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The Haunted Bed-room

A young gentleman, going down from London to the west of England, to the
house of a very worthy gentleman, to whom he had the honour to be
related; it happened, that the gentleman's house was at that time full,
by season of a kinswoman's wedding, that had lately been kept there. He
therefore told the young gentleman, that he was very glad to see him,
and that he was very welcome to him: "But," said he, "I know not how I
shall do for a lodging for you; for my cousin's marriage has not left a
room free, save one, and that is haunted; but if you will lie there, you
shall have a very good bed, and all other accommodations." "Sir,"
replied the young gentleman, "you will very much oblige me by letting me
lie there; for I have often coveted to be in a place that was haunted."
The gentleman, very glad that his kinsman was so well pleased with his
accommodations, ordered the chamber to be got ready, and a good fire to
be made in it, it being winter-time. When bed-time came, the young
gentleman was conducted up into his chamber, which, besides a good fire,
was furnished with all suitable accommodations; and, having recommended
himself to the Divine protection, went to bed. Lying some time awake,
and finding no disturbance, he fell asleep; out of which, however, he
was awaked about three o'clock in the morning, by the opening of the
chamber-door, and the entrance of somebody in the appearance of a young
woman, having a night-dress on her head, and only her shift on: but he
had no perfect view of her, for his candle was burnt out; and though
there was a fire in the room, yet it gave not light enough to see her
distinctly. But this unknown visitant going to the chimney, took the
poker, and stirred up the fire; by the flaming light whereof, he could
discern the appearance of a young gentlewoman more distinctly; but
whether it was flesh and blood, or an airy phantom, he knew not. This
appearance having stood some time before the fire, as if to warm itself,
at last walked two or three times about the room, and then came to the
bed-side; where having stood a little while, she took up the
bed-clothes, and went into bed, pulling the bed-clothes upon her again,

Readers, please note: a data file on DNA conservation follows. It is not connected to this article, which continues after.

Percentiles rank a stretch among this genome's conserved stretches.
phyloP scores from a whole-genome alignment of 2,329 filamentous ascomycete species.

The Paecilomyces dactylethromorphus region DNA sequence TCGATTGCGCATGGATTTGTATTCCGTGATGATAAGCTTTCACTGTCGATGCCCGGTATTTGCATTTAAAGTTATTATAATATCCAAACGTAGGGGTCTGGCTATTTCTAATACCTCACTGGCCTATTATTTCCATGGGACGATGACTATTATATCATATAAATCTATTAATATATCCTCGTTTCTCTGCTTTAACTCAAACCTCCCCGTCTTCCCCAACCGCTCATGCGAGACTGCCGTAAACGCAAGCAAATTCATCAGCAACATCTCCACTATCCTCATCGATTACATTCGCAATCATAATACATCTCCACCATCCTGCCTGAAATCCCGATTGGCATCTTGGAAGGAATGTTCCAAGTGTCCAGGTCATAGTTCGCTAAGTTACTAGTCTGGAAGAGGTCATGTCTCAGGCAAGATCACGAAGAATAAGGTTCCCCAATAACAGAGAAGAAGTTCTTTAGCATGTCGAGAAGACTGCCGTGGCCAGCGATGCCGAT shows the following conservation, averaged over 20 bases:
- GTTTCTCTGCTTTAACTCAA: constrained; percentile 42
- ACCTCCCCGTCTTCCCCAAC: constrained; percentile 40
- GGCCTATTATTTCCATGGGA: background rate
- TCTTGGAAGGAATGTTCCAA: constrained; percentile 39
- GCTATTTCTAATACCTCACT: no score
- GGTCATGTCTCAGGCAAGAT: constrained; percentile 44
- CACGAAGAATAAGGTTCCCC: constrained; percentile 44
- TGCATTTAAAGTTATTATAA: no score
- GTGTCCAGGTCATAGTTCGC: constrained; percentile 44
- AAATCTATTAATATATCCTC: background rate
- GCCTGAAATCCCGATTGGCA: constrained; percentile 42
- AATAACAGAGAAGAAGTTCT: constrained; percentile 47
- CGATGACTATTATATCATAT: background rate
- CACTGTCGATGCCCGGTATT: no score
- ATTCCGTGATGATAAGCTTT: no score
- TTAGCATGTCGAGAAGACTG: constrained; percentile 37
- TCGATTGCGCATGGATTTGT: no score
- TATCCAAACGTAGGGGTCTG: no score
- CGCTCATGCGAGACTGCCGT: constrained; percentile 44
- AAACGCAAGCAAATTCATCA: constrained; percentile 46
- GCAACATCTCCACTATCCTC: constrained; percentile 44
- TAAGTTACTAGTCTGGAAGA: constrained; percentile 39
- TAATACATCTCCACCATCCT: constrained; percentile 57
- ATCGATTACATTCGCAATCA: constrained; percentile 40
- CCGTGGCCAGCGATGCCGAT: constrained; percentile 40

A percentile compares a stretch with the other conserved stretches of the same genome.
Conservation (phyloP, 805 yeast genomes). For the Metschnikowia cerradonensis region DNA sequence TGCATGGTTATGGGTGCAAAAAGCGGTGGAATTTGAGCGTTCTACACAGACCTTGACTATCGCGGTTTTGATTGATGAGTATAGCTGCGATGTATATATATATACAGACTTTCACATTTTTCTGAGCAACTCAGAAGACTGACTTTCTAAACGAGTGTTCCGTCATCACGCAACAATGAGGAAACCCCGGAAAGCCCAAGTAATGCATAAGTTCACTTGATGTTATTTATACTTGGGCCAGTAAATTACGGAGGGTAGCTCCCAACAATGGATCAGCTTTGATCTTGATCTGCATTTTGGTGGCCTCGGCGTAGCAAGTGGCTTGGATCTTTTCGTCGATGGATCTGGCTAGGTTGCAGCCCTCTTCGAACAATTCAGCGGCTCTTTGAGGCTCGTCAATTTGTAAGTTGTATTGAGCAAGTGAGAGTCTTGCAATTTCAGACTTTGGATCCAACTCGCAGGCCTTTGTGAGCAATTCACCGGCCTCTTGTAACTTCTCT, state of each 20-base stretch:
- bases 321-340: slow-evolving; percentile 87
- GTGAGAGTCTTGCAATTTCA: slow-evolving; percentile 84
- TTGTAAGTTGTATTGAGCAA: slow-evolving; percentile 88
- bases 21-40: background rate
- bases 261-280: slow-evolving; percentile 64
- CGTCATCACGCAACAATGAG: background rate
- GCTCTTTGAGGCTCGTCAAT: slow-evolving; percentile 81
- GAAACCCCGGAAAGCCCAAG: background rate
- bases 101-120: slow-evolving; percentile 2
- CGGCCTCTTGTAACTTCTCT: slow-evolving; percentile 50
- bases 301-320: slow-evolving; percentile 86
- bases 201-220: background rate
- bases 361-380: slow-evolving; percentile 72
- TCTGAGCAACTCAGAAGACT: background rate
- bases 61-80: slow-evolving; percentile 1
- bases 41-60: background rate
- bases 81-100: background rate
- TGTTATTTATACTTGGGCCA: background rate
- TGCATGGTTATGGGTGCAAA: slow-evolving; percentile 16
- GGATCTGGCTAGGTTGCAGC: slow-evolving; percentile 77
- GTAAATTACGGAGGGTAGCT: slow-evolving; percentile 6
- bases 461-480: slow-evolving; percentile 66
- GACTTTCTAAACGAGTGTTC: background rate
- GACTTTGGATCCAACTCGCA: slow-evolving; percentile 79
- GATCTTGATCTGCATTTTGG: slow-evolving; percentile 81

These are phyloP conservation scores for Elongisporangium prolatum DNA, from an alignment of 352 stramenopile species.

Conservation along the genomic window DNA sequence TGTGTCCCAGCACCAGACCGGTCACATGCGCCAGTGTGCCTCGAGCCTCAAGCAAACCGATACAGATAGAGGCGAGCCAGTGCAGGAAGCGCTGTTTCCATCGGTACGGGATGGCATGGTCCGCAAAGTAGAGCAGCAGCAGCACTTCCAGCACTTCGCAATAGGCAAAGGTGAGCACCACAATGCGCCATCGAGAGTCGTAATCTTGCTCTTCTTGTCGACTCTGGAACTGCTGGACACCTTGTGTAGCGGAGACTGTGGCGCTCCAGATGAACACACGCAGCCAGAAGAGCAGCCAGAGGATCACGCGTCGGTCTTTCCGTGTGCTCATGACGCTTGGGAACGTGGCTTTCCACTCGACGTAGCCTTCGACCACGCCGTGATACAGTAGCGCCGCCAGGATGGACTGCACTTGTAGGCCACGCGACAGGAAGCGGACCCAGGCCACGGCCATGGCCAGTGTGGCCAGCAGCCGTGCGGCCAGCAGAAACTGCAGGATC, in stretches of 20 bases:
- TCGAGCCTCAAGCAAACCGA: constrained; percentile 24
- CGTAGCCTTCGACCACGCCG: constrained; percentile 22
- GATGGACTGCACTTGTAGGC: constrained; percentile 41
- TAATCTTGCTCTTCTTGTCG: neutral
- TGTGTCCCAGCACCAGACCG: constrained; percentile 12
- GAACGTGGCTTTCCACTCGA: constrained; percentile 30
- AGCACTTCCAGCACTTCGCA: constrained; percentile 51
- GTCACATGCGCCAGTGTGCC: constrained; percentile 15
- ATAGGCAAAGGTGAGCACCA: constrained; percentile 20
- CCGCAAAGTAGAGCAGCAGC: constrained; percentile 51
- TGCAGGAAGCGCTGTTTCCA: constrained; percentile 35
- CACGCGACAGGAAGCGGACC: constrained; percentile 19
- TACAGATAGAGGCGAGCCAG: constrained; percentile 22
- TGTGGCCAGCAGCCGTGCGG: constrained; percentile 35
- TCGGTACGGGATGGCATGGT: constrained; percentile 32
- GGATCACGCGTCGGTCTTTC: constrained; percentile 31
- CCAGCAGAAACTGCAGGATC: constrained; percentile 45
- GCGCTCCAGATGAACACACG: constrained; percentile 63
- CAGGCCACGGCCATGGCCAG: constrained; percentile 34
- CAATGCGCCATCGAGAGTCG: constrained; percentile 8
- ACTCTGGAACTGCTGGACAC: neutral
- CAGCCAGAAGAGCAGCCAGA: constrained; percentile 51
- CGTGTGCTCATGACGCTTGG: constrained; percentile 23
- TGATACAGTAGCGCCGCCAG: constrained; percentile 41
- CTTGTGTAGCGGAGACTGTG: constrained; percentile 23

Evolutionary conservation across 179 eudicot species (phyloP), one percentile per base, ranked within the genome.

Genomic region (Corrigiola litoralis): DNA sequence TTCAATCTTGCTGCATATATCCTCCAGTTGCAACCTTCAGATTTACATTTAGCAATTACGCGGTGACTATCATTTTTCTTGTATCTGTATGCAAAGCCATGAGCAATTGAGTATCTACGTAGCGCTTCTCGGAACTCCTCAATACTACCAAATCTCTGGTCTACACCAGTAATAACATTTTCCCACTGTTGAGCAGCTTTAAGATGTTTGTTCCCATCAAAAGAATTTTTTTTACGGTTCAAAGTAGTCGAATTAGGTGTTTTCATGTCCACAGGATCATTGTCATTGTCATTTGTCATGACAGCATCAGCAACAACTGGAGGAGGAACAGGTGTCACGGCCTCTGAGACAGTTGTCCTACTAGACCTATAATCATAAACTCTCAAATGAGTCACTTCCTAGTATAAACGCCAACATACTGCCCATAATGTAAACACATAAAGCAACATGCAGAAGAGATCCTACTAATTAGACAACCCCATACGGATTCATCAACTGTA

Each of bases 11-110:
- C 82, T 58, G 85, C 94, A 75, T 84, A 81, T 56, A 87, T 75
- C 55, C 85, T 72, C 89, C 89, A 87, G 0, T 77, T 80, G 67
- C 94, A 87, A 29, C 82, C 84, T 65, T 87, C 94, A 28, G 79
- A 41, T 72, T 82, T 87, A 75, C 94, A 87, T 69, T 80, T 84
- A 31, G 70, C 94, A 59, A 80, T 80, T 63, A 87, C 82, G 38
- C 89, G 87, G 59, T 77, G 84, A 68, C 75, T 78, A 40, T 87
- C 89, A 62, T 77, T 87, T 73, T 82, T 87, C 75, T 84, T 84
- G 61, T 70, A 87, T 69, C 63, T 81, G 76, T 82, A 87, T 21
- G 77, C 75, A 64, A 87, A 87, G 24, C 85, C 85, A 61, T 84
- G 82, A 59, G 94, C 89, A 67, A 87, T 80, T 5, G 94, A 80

and lying very quietly. The young gentleman was a little startled at
this unknown bed-fellow; and, upon her approach, lay on the further side
of the bed, not knowing whether he had best rise or not. At last, lying
very still, he perceived his bed-fellow to breathe; by which guessing
her to be flesh and blood, he drew nearer to her, and taking her by the
hand, found it warm, and that it was no airy phantom, but substantial
flesh and blood; and finding she had a ring on her finger, he took it
off unperceived. The gentlewoman being all this while asleep, he let her
lie without disturbing her, and patiently waited the result of this
singular situation. He had not long remained in suspense, when his fair
companion hastily flung off the bed-clothes again, and getting up,
walked three or four times about the room; as she had done before; and
then, standing awhile before the door, opened it, went out, and shut it
after her. The young gentleman, perceiving by this in what manner the
room was haunted, rose up, and locked the door on the inside; and then
lay down again, and slept till morning; at which time the master of the
house came to him, to know how he did, and whether he had seen any
thing, or not? He told him, that an apparition had appeared to him, but
begged the favour of him that he would not urge him to say any thing
further, till the whole family were all together. The gentleman complied
with his request, telling his young friend, that, having found him well,
he was perfectly satisfied.

The desire the whole family had to know the issue of this affair, made
them dress with more expedition than usual, so that there was a general
assembly of the gentlemen and ladies before eleven o'clock, not one of
them being willing to appear in dishabille. When they were all got
together in the great hall, the young gentleman told them, he had one
favour to desire of the ladies before he would say any thing, and that
was, to know whether either of them had lost a ring? The young
gentlewoman, from whose finger it was taken, having missed it all the
morning, and not knowing how she lost it, was glad to hear of it again,
and readily owned she wanted a ring. The young gentleman asked her if
that was it, giving it into her hand, which she acknowledging to be
her's, and thanking him, he turned to his kinsman, the master of the
house--"Now Sir," said he, "I can assure you," (taking the gentlewoman
by the hand) "this is the lovely spirit by which your chamber is
haunted."--And thereupon repeated what is related.

I want words to express the confusion the young gentlewoman seemed to be
in at this relation, who declared herself perfectly ignorant of all that
he said; but believed it might be so, because of the ring, which she
perfectly well remembered she had on when she went to bed, and knew not
how she had lost it.

This relation gave the whole company a great deal of diversion; for,
after all, the father declared, that since his daughter had already
gone to bed to his kinsman, it should be his fault if he did not go to
bed to his daughter, he being willing to bestow her upon him, and give
her a good portion. This generous offer was so advantageous to the young
gentleman, that he could by no means refuse it; and his late bed-fellow,
hearing what her father had said, was easily prevailed upon to accept
him for her husband.

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